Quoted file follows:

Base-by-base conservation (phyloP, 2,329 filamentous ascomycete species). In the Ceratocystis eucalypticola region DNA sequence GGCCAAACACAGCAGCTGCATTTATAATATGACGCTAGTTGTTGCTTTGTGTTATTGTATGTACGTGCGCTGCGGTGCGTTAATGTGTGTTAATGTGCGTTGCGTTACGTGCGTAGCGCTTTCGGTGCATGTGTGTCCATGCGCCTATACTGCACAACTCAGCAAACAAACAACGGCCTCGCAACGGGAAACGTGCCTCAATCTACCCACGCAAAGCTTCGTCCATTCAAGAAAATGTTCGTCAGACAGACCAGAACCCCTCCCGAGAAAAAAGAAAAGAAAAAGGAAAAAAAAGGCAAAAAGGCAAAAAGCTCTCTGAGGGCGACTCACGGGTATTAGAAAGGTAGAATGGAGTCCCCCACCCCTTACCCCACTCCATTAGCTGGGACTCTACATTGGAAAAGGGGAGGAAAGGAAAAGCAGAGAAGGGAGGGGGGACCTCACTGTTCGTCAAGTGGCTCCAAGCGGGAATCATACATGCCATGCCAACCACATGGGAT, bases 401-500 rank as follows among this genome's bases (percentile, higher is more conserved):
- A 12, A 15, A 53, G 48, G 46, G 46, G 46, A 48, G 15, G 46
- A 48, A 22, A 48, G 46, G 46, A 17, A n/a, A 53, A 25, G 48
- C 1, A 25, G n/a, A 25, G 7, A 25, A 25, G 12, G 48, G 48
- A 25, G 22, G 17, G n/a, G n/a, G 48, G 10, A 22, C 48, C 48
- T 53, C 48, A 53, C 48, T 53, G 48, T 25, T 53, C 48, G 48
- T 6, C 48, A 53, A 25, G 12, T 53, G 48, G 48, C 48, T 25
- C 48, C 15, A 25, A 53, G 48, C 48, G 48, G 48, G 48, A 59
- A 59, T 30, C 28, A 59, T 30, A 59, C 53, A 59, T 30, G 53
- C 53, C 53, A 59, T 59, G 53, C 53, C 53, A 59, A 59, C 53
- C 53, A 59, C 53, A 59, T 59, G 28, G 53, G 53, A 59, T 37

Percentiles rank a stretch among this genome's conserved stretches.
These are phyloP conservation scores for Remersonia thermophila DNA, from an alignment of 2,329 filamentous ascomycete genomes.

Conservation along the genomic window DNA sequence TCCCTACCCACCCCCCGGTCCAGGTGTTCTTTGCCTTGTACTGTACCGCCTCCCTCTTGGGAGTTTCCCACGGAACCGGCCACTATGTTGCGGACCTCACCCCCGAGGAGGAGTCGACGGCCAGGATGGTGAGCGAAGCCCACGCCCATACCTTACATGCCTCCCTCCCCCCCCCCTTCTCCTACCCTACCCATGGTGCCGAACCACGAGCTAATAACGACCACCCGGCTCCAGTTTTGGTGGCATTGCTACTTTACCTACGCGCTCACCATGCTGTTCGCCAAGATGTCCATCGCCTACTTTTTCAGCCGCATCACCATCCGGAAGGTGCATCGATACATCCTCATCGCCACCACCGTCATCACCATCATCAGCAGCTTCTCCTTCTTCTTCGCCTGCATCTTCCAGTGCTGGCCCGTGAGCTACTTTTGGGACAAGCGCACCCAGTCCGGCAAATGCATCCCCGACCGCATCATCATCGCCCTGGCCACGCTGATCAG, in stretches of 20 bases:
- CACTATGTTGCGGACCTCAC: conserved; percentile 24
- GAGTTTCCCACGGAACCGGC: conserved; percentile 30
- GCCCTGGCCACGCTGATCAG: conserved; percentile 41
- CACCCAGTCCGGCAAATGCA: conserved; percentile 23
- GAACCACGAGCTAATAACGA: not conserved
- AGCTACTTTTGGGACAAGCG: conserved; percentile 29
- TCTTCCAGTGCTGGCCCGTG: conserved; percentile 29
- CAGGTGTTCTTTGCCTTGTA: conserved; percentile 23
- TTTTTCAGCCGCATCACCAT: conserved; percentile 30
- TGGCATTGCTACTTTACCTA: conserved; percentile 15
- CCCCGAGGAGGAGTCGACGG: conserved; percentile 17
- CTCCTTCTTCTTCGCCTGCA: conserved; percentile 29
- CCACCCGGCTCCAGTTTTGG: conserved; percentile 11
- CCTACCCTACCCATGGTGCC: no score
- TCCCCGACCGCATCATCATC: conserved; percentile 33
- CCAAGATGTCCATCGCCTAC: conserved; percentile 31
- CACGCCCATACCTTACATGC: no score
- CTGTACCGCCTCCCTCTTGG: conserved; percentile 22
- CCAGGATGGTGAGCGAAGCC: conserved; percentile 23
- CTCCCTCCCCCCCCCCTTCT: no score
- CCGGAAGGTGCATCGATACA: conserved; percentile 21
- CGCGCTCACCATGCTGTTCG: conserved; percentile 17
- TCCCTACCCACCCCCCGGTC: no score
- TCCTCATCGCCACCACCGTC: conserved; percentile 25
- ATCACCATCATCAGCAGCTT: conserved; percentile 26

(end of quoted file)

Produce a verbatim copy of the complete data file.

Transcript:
Base-by-base conservation (phyloP, 2,329 filamentous ascomycete species). In the Ceratocystis eucalypticola region DNA sequence GGCCAAACACAGCAGCTGCATTTATAATATGACGCTAGTTGTTGCTTTGTGTTATTGTATGTACGTGCGCTGCGGTGCGTTAATGTGTGTTAATGTGCGTTGCGTTACGTGCGTAGCGCTTTCGGTGCATGTGTGTCCATGCGCCTATACTGCACAACTCAGCAAACAAACAACGGCCTCGCAACGGGAAACGTGCCTCAATCTACCCACGCAAAGCTTCGTCCATTCAAGAAAATGTTCGTCAGACAGACCAGAACCCCTCCCGAGAAAAAAGAAAAGAAAAAGGAAAAAAAAGGCAAAAAGGCAAAAAGCTCTCTGAGGGCGACTCACGGGTATTAGAAAGGTAGAATGGAGTCCCCCACCCCTTACCCCACTCCATTAGCTGGGACTCTACATTGGAAAAGGGGAGGAAAGGAAAAGCAGAGAAGGGAGGGGGGACCTCACTGTTCGTCAAGTGGCTCCAAGCGGGAATCATACATGCCATGCCAACCACATGGGAT, bases 401-500 rank as follows among this genome's bases (percentile, higher is more conserved):
- A 12, A 15, A 53, G 48, G 46, G 46, G 46, A 48, G 15, G 46
- A 48, A 22, A 48, G 46, G 46, A 17, A n/a, A 53, A 25, G 48
- C 1, A 25, G n/a, A 25, G 7, A 25, A 25, G 12, G 48, G 48
- A 25, G 22, G 17, G n/a, G n/a, G 48, G 10, A 22, C 48, C 48
- T 53, C 48, A 53, C 48, T 53, G 48, T 25, T 53, C 48, G 48
- T 6, C 48, A 53, A 25, G 12, T 53, G 48, G 48, C 48, T 25
- C 48, C 15, A 25, A 53, G 48, C 48, G 48, G 48, G 48, A 59
- A 59, T 30, C 28, A 59, T 30, A 59, C 53, A 59, T 30, G 53
- C 53, C 53, A 59, T 59, G 53, C 53, C 53, A 59, A 59, C 53
- C 53, A 59, C 53, A 59, T 59, G 28, G 53, G 53, A 59, T 37

Percentiles rank a stretch among this genome's conserved stretches.
These are phyloP conservation scores for Remersonia thermophila DNA, from an alignment of 2,329 filamentous ascomycete genomes.

Conservation along the genomic window DNA sequence TCCCTACCCACCCCCCGGTCCAGGTGTTCTTTGCCTTGTACTGTACCGCCTCCCTCTTGGGAGTTTCCCACGGAACCGGCCACTATGTTGCGGACCTCACCCCCGAGGAGGAGTCGACGGCCAGGATGGTGAGCGAAGCCCACGCCCATACCTTACATGCCTCCCTCCCCCCCCCCTTCTCCTACCCTACCCATGGTGCCGAACCACGAGCTAATAACGACCACCCGGCTCCAGTTTTGGTGGCATTGCTACTTTACCTACGCGCTCACCATGCTGTTCGCCAAGATGTCCATCGCCTACTTTTTCAGCCGCATCACCATCCGGAAGGTGCATCGATACATCCTCATCGCCACCACCGTCATCACCATCATCAGCAGCTTCTCCTTCTTCTTCGCCTGCATCTTCCAGTGCTGGCCCGTGAGCTACTTTTGGGACAAGCGCACCCAGTCCGGCAAATGCATCCCCGACCGCATCATCATCGCCCTGGCCACGCTGATCAG, in stretches of 20 bases:
- CACTATGTTGCGGACCTCAC: conserved; percentile 24
- GAGTTTCCCACGGAACCGGC: conserved; percentile 30
- GCCCTGGCCACGCTGATCAG: conserved; percentile 41
- CACCCAGTCCGGCAAATGCA: conserved; percentile 23
- GAACCACGAGCTAATAACGA: not conserved
- AGCTACTTTTGGGACAAGCG: conserved; percentile 29
- TCTTCCAGTGCTGGCCCGTG: conserved; percentile 29
- CAGGTGTTCTTTGCCTTGTA: conserved; percentile 23
- TTTTTCAGCCGCATCACCAT: conserved; percentile 30
- TGGCATTGCTACTTTACCTA: conserved; percentile 15
- CCCCGAGGAGGAGTCGACGG: conserved; percentile 17
- CTCCTTCTTCTTCGCCTGCA: conserved; percentile 29
- CCACCCGGCTCCAGTTTTGG: conserved; percentile 11
- CCTACCCTACCCATGGTGCC: no score
- TCCCCGACCGCATCATCATC: conserved; percentile 33
- CCAAGATGTCCATCGCCTAC: conserved; percentile 31
- CACGCCCATACCTTACATGC: no score
- CTGTACCGCCTCCCTCTTGG: conserved; percentile 22
- CCAGGATGGTGAGCGAAGCC: conserved; percentile 23
- CTCCCTCCCCCCCCCCTTCT: no score
- CCGGAAGGTGCATCGATACA: conserved; percentile 21
- CGCGCTCACCATGCTGTTCG: conserved; percentile 17
- TCCCTACCCACCCCCCGGTC: no score
- TCCTCATCGCCACCACCGTC: conserved; percentile 25
- ATCACCATCATCAGCAGCTT: conserved; percentile 26